Keep your money in your pocket—avoid fines for noncompliance

Reenie Kavalar, PT

Welcome to Health Insurance Portability and Accountability Act of 1996 (HIPAA) 101. Since then a number of new HIPAA regulations have been instituted. This is a set of rules that has to be followed by doctors, hospitals, and health care providers to help ensure that all medical records, medical billing, and patient accounts meet certain standards with regard to documentation, handling, and privacy. This set of rules has changed the practice standards for physical therapists and will continue to do so as we enter 2015. HIPAA rules are broken down into Privacy, Security, Transactions, Identifiers, and Enforcement Rules.

I will focus on the Enforcement Rules, as outlined in the Health Information Technology for Economic and Clinical Health Act (HITECH Act) of Jan 2009, as they will directly affect us. The most recent modification to HIPAA and HITECH both went into effect in early March 2013 (HIPAA Omnibus Rule) with all changes required to be in place by September 2013. It can be argued that the HIPAA Omnibus Rule is neither a tweak nor sweeping reform. Far too much law is included in the HIPAA Omnibus Rule for it to be characterized as the former. It also cannot be characterized as the latter. However, the HITECH Act was sweeping and, for the most part, the Omnibus Rule is simply HITECH-izing the HIPPA rules. In order to give you information that can be condensed into a usable format, I will highlight a few points:

  1. HI-TECH Act mandated changes are now codified in final rules.
  2. Most recent HIPAA provisions directly apply to Business Associates (BA’s) of recent Covered Entities (CEs).
  3. Business Associate was re-defined.
  4. The Breach Notification method for conducting a breach analysis was revised.
  5. Consumer-oriented rights impact CEs, such as the right to electronic copy of medical record, sale, marketing, and fundraising restrictions, and the right to restrict disclosures.

With the United States Department of Health and Human Services (HHS) Office for Civil Rights expected to begin random audits in 2015, covered entities should take another look at the expanded penalties for privacy and security violations under the updated HIPAA Omnibus Rule. Of particular concern is the issue of audited or investigated organizations having done little or nothing to become HIPAA compliant, such as failing to be able to produce policies and procedures that govern a compliance program or not being aware of the need for compliance. The increased fines under the Omnibus Rule cover four areas of neglect: did not know ($100 to $50,000), reasonable cause ($1,000 to $50,000), willful neglect corrected ($10,000 to $50,000), and willful neglect not corrected ($50,000). However, fines can be assessed for multiple violations under any of these categories with a maximum fine of up to $1.5 million per violation per year.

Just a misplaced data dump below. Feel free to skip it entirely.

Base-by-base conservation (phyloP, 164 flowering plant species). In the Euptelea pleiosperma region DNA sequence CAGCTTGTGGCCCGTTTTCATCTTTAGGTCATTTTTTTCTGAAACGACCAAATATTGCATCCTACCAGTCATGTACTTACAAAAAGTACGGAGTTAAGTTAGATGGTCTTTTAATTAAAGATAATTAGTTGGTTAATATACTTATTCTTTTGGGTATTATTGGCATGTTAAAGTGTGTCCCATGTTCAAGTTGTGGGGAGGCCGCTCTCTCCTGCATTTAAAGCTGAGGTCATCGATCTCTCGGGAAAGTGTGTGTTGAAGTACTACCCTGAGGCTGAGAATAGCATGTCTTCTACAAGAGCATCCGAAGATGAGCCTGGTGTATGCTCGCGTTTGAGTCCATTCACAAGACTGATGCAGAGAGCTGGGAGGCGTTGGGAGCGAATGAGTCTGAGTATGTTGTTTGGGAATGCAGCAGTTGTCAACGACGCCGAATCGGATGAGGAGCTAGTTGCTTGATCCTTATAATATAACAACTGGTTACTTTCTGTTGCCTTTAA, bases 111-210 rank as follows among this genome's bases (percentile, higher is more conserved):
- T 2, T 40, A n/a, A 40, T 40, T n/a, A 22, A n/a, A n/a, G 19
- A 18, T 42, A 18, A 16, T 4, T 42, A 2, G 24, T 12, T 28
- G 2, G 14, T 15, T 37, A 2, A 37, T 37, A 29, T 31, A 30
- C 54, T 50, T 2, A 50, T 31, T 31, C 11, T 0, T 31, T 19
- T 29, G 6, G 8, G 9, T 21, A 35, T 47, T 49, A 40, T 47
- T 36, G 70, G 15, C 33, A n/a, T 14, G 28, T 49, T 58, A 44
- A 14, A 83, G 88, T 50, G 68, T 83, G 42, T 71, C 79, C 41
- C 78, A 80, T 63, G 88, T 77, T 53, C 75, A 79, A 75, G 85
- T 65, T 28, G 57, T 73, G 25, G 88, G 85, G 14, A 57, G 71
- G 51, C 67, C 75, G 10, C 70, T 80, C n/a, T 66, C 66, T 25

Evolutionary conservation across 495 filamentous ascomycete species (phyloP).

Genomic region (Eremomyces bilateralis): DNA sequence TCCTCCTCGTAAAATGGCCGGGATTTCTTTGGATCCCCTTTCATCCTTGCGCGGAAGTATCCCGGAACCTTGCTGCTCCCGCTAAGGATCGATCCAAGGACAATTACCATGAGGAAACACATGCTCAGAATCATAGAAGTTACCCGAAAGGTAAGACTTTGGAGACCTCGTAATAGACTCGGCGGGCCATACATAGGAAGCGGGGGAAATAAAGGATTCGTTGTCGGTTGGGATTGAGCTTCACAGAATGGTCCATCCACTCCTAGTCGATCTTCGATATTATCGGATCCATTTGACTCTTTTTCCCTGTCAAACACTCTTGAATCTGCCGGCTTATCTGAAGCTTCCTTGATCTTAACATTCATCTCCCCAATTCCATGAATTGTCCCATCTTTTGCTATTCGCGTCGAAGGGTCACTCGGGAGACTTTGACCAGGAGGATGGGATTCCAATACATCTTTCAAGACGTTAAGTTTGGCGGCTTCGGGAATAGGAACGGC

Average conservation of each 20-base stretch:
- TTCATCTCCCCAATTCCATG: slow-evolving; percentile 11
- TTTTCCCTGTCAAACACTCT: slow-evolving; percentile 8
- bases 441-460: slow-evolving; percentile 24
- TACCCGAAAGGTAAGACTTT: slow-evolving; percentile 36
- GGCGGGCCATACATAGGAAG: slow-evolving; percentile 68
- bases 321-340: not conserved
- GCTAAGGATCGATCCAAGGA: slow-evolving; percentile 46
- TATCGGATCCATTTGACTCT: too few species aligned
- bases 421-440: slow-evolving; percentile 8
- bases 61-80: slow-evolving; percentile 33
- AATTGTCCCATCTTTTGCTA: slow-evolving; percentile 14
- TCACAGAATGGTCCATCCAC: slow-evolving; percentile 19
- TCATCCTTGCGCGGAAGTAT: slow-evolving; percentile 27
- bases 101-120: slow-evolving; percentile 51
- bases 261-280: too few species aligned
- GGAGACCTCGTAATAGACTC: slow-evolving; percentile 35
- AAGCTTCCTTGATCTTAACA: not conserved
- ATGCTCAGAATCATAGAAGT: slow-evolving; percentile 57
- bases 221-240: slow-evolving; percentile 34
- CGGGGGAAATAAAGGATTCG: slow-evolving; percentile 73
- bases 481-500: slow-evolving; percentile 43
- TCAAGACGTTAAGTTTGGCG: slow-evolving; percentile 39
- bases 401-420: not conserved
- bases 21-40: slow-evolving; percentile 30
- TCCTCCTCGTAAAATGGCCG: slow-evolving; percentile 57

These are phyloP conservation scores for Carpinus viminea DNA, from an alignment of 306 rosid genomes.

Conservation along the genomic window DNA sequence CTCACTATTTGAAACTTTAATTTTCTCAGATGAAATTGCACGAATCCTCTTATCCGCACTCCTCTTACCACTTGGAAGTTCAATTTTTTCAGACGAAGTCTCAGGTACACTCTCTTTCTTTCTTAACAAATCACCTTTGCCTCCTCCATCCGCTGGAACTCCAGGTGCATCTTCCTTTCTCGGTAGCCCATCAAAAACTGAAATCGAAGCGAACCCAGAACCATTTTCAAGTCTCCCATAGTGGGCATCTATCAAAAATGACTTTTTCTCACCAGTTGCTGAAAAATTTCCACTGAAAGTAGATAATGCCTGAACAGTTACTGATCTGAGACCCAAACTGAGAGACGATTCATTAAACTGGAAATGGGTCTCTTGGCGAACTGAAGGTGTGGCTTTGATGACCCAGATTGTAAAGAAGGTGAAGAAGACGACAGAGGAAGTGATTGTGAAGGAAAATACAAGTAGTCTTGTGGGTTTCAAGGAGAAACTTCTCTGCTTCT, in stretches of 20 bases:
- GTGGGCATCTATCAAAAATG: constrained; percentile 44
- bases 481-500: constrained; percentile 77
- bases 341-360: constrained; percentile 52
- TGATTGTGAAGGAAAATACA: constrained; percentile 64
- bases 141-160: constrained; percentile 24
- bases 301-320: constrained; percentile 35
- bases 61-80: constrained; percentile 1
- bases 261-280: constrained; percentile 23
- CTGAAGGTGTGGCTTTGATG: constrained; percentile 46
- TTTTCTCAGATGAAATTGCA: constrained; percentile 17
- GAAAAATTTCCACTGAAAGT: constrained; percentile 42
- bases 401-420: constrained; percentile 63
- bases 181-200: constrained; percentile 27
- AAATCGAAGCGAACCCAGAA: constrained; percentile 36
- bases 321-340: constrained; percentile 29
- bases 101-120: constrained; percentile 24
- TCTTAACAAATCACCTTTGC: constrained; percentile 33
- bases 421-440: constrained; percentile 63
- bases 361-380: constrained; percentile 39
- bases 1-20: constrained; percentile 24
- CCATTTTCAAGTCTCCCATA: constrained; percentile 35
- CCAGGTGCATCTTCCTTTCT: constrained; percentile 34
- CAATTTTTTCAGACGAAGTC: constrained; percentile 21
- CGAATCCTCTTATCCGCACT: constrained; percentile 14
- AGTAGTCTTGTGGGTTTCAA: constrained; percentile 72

In a presentation given by Gartner Security and Risk Management with Wes Rishel and Paul Proctor, a focus was placed on educating individuals on the broad nature of the regulation and how enterprises have wiggle room. Gartner reported that practices should not use HIPAA as a checklist but use this regulation as a starting point to determine what they can and cannot do. Once organizations understand how little HIPAA actually requires, they can do a better job of assessing what data really needs to be protected and go about protecting it.

According to Proctor, organizations should focus their efforts on performing a thorough HIPAA Risk Assessment, which clearly shows how security controls that have been put in place reduce the threat of scenarios deemed most likely to occur. Above all else, organizations need to provide details that demonstrate that thought and care have gone into their security programs in order to protect HIPAA related data. “Documenting your decisions is in the [HITECH final] rule,” he says. “You can not just make it up on the fly.” For our practice to comply with recent rules and regulations and keep our money in our pocket, make sure you are staying up to date with changes affecting your bottom line. For more information, you can access www.apta.org/hipaa.

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